Film Review: ‘7 Days in Entebbe’ is Surprisingly Effective

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CHICAGO – What would you expect from an event subject that has been already rendered four times on film, and deals with terrorism, hijacking and government negotiation? “7 Days in Entebbe” contained all of this, and yet still maintained a separate energy and cinematic artistry. In many ways, it’s one of the most surprising films of the young year.

HollywoodChicago.com Oscarman rating: 4.0/5.0
Rating: 4.0/5.0

The story combines some very interesting use of cinema with analogous casting. Character actors Daniel Brühl and Rosamund Pike portray hijackers in conflict, willing to stand up for their leftist beliefs until it comes to actual combat. Actual people are portrayed who were involved in incident (the film is set in 1976), and are treated with a respect to the reality of the situation. The tension of the decision making – should an Israeli task force raid the terrorist camp or should the government negotiate for the release of the hostages? – was a constant push and pull in the story, which was uniquely fascinating. Director José Padilha makes the whole debate more of a moral dilemma, and juxtaposes a unique piece of dance choreography as an artistic mirror. This is a different kind of rah-rah-we-rescued-them film.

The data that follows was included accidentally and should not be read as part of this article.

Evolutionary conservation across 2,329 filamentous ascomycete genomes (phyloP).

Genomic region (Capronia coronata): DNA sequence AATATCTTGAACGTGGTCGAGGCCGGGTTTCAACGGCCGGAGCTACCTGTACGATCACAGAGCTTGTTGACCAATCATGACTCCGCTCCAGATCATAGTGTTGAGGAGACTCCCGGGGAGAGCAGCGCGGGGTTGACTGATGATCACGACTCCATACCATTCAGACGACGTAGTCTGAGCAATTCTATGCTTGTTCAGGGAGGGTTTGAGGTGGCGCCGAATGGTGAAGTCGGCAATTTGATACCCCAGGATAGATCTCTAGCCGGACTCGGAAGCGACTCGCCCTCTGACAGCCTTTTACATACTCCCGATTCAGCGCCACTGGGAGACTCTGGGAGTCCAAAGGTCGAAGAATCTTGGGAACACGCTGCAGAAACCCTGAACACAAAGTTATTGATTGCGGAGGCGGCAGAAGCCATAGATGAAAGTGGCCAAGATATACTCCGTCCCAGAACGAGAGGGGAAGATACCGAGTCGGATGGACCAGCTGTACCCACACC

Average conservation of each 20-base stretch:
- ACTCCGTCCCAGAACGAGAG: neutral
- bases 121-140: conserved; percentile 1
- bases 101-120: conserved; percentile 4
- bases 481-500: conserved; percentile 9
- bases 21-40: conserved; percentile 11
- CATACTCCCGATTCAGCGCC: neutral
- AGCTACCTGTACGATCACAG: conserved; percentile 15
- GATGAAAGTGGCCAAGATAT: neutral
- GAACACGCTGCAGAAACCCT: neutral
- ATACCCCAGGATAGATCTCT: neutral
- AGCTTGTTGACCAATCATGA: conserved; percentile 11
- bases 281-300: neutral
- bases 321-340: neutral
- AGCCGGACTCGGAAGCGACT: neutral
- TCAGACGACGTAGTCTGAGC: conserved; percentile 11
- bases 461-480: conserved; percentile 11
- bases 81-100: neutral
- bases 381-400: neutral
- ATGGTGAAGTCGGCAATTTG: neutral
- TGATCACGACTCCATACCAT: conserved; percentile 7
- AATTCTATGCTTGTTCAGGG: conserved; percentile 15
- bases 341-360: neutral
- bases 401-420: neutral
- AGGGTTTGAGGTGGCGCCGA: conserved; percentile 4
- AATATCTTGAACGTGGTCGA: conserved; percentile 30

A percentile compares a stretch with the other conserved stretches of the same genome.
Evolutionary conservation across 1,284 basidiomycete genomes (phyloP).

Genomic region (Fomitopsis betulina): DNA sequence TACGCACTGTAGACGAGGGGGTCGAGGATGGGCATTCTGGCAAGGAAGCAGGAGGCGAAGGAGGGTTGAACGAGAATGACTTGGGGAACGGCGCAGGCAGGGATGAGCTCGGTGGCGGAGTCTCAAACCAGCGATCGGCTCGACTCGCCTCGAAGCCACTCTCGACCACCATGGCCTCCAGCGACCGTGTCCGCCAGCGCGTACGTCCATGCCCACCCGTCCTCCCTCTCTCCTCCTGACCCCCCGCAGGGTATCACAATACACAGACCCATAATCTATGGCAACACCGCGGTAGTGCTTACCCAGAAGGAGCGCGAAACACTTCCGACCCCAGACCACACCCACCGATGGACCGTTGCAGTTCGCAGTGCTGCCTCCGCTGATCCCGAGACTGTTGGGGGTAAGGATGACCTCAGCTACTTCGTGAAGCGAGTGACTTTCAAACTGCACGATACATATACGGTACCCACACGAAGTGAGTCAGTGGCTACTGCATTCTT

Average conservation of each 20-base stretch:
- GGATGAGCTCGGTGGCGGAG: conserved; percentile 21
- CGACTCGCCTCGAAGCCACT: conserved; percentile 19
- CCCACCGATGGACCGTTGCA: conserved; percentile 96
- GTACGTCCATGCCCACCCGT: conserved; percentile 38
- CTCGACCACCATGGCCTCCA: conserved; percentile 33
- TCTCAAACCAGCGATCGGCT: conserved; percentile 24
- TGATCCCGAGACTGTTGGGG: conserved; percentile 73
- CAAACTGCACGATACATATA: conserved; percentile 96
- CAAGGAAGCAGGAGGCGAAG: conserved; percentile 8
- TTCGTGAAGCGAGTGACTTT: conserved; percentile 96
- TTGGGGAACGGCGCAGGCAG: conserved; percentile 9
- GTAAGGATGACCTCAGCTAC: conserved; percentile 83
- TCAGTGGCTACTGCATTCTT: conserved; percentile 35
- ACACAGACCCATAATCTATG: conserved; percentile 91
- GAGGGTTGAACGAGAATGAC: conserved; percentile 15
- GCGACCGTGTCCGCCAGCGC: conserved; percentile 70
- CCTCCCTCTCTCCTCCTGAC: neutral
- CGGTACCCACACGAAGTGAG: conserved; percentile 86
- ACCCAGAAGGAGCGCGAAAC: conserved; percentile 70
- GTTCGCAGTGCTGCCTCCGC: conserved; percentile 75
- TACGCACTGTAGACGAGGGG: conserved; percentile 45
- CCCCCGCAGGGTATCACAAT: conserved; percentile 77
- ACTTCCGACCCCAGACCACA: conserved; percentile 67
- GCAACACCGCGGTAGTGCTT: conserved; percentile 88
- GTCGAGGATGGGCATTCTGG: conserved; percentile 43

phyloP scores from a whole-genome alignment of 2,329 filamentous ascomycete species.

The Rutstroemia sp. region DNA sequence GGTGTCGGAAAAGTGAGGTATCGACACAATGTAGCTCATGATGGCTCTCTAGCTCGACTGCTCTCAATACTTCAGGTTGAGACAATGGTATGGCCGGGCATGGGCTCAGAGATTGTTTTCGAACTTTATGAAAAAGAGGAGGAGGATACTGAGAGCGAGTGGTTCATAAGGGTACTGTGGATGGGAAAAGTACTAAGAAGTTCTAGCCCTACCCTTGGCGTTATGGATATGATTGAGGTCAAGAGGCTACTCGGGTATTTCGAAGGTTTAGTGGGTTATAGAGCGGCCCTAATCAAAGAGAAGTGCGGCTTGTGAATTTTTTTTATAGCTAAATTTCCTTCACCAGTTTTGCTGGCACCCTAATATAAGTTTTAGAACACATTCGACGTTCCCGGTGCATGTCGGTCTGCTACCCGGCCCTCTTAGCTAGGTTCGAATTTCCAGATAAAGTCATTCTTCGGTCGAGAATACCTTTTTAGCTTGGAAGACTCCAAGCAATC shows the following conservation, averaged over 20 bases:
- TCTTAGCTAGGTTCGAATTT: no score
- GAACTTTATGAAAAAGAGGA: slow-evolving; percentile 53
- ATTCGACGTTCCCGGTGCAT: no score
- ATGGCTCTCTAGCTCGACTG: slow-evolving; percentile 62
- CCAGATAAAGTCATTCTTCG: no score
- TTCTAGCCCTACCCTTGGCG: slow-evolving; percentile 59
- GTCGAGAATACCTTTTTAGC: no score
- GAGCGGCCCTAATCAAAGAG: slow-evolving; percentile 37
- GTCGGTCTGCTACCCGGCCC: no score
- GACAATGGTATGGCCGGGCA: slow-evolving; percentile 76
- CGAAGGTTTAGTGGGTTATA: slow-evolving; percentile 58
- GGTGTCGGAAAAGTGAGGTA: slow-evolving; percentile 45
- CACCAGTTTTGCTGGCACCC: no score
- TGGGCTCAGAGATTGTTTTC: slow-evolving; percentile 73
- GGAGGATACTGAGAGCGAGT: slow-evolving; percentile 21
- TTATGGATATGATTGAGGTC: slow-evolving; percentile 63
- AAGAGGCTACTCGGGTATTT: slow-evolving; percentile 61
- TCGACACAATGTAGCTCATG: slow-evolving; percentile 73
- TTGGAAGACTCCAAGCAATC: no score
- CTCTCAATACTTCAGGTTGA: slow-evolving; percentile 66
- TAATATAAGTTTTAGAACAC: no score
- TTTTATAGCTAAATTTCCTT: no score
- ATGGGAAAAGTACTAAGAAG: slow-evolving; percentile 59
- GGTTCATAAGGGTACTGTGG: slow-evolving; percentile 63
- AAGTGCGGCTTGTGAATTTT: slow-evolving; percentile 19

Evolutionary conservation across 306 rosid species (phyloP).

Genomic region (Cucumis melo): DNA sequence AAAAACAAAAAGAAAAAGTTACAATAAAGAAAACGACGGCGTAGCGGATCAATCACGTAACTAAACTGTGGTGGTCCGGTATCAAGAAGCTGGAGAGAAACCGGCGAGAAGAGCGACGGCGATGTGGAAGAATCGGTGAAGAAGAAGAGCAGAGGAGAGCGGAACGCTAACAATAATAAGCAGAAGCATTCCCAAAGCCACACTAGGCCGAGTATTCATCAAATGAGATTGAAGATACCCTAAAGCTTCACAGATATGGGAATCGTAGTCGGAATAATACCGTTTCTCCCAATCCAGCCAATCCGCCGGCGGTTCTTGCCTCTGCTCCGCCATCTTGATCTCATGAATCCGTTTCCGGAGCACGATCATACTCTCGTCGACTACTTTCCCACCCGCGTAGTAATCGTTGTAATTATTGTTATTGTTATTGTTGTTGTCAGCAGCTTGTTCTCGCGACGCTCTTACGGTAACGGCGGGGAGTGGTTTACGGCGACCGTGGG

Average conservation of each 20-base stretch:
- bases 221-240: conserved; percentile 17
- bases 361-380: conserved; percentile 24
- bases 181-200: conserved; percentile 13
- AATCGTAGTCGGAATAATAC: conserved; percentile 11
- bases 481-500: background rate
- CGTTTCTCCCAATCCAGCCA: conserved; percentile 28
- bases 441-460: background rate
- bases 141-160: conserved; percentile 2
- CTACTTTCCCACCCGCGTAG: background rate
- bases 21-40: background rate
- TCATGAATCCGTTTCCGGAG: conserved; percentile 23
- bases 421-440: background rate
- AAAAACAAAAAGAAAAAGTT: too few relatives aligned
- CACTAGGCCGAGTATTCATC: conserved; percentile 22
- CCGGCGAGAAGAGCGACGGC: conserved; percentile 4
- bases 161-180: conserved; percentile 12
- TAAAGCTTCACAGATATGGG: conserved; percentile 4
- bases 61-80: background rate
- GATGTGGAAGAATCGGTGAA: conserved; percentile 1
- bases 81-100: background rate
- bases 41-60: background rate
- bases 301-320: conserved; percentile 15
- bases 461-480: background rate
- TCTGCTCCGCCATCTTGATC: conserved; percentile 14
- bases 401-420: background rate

On June 27th, 1976, an Air France plane with 248 passengers is hijacked on a flight from Tel Aviv to Paris. Among the hijackers, planned by the Popular Front for the Liberation of Palestine (PFLP), are two German members of a leftist revolutionary cell, Böse (Daniel Brühl) and Kulhmann (Rosamund Pike). The plane is forced to fly to Entebbe, Uganda, then under the rule of Idi Amin (Nonso Anozie).

Back in Israel, Prime Minister Yitzhak Rabin (Lior Ashkenazi) is conferring with his Minister of Defense Shimon Peres (Eddie Marsan) for strategy, including a raid and rescue. Rabin is on the side of negotiation – the PFLP wants prisoner releases – and Peres is lobbying for raid and rescue. That latter option is implemented, and the military spends the next tense days planning the mission, which took place on July 4th. The task force comes in at night, the raid will last 90 minutes.

“7 Days in Entebbe” has a nationwide release on March 16th. Featuring Rosamund Pike, Daniel Brühl, Eddie Marsan, Lior Ashkenazi and Nonso Anozie. Screenplay by Gregory Burke. Directed by José Padilha. Rated “PG-13”

StarContinue reading for Patrick McDonald’s full review of “7 Days in Entebbe”

Days1
Rosamund Pike and Daniel Brühl in ‘7 Days in Entebbe’
Photo credit: Focus Features

StarContinue reading for Patrick McDonald’s full review of “7 Days in Entebbe”

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